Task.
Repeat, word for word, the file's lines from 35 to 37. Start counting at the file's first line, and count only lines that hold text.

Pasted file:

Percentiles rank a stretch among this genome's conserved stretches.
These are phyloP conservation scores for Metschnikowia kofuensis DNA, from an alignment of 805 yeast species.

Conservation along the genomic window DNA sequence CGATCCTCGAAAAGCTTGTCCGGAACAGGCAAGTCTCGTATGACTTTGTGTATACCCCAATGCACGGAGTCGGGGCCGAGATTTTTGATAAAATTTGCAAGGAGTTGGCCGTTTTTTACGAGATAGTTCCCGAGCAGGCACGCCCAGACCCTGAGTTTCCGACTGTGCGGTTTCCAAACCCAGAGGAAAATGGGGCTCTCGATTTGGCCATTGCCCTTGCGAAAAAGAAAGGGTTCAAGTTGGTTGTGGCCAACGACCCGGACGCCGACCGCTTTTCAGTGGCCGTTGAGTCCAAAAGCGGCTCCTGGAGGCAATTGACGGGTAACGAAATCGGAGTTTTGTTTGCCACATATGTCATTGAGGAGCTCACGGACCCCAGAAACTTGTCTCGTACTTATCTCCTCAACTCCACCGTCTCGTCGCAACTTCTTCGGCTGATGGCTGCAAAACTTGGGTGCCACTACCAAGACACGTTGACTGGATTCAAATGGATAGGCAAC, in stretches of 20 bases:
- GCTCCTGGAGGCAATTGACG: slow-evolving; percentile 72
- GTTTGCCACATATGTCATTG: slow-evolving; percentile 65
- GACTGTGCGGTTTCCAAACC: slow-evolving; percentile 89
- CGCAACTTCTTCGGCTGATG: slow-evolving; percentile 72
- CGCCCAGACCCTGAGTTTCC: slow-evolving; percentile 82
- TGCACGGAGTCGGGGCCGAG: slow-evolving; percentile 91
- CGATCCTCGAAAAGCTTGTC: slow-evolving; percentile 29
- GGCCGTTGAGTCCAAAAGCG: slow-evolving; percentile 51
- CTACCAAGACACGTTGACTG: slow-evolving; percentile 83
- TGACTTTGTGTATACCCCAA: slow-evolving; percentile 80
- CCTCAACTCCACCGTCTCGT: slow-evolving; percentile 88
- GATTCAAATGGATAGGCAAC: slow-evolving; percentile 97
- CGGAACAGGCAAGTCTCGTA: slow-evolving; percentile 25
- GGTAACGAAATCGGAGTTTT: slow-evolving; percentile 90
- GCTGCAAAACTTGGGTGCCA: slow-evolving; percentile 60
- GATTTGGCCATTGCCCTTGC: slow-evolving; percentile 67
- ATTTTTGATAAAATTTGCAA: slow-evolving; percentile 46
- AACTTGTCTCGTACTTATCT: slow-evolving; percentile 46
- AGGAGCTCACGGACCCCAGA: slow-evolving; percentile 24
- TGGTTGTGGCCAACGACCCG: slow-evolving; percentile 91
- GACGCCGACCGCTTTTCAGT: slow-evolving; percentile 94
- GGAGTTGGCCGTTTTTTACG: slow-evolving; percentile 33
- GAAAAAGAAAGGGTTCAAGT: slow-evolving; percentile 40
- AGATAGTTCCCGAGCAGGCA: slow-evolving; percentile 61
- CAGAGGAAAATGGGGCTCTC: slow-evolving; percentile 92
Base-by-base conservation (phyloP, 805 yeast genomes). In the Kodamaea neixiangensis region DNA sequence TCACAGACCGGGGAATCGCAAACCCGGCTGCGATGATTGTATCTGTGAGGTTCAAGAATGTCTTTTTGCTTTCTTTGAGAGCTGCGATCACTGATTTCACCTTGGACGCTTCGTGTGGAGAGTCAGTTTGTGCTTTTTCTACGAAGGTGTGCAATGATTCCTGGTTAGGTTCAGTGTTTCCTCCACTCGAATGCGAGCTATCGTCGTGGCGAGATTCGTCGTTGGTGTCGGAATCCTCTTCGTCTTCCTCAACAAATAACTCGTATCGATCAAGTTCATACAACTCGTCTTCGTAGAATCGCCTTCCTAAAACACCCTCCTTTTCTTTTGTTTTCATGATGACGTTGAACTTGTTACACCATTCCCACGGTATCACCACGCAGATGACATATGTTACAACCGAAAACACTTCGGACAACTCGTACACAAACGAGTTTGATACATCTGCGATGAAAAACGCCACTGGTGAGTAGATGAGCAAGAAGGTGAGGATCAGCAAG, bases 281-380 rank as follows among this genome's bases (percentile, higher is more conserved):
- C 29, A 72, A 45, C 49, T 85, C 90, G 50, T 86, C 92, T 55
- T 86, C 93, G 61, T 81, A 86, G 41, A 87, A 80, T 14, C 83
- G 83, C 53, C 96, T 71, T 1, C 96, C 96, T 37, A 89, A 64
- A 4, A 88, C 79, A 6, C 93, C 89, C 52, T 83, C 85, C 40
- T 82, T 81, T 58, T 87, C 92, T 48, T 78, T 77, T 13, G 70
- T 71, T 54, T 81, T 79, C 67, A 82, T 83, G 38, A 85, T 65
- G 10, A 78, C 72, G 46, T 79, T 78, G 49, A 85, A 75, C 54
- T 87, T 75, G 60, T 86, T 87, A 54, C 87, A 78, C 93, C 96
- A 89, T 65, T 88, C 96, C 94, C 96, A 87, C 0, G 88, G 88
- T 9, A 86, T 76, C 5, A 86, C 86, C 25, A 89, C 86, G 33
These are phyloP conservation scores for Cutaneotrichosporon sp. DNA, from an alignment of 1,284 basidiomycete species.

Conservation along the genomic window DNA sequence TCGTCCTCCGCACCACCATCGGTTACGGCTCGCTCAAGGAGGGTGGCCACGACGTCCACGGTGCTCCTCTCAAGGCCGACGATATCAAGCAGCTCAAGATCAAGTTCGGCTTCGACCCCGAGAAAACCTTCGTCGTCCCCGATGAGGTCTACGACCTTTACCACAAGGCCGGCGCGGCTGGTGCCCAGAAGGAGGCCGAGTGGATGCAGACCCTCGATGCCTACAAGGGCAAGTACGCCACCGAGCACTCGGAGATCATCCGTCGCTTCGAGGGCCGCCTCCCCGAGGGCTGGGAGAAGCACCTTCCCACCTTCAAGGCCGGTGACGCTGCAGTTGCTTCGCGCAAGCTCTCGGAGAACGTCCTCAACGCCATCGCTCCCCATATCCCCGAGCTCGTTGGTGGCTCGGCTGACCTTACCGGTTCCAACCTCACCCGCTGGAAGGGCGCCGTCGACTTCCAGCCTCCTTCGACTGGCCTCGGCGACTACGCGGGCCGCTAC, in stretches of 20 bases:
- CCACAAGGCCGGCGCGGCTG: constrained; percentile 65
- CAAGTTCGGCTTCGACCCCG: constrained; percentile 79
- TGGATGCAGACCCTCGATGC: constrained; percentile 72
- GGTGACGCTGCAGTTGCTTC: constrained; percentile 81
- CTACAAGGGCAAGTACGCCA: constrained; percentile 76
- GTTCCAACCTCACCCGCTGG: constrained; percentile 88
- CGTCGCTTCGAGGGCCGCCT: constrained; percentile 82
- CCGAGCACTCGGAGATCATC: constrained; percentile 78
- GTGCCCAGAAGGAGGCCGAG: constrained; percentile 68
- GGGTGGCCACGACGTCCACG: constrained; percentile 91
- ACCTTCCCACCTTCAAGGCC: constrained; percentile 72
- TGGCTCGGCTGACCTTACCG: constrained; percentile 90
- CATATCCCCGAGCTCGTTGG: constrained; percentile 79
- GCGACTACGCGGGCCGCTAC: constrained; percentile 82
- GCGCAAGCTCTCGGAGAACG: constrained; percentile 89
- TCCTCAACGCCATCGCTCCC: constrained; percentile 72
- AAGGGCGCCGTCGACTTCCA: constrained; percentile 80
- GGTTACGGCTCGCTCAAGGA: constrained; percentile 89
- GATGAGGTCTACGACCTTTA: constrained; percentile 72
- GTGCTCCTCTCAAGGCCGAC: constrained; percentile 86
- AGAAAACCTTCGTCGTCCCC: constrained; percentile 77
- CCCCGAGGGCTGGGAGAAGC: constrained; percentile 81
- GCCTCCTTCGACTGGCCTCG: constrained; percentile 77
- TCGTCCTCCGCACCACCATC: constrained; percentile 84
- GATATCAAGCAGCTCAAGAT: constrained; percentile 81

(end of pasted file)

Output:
- T 71, T 54, T 81, T 79, C 67, A 82, T 83, G 38, A 85, T 65
- G 10, A 78, C 72, G 46, T 79, T 78, G 49, A 85, A 75, C 54
- T 87, T 75, G 60, T 86, T 87, A 54, C 87, A 78, C 93, C 96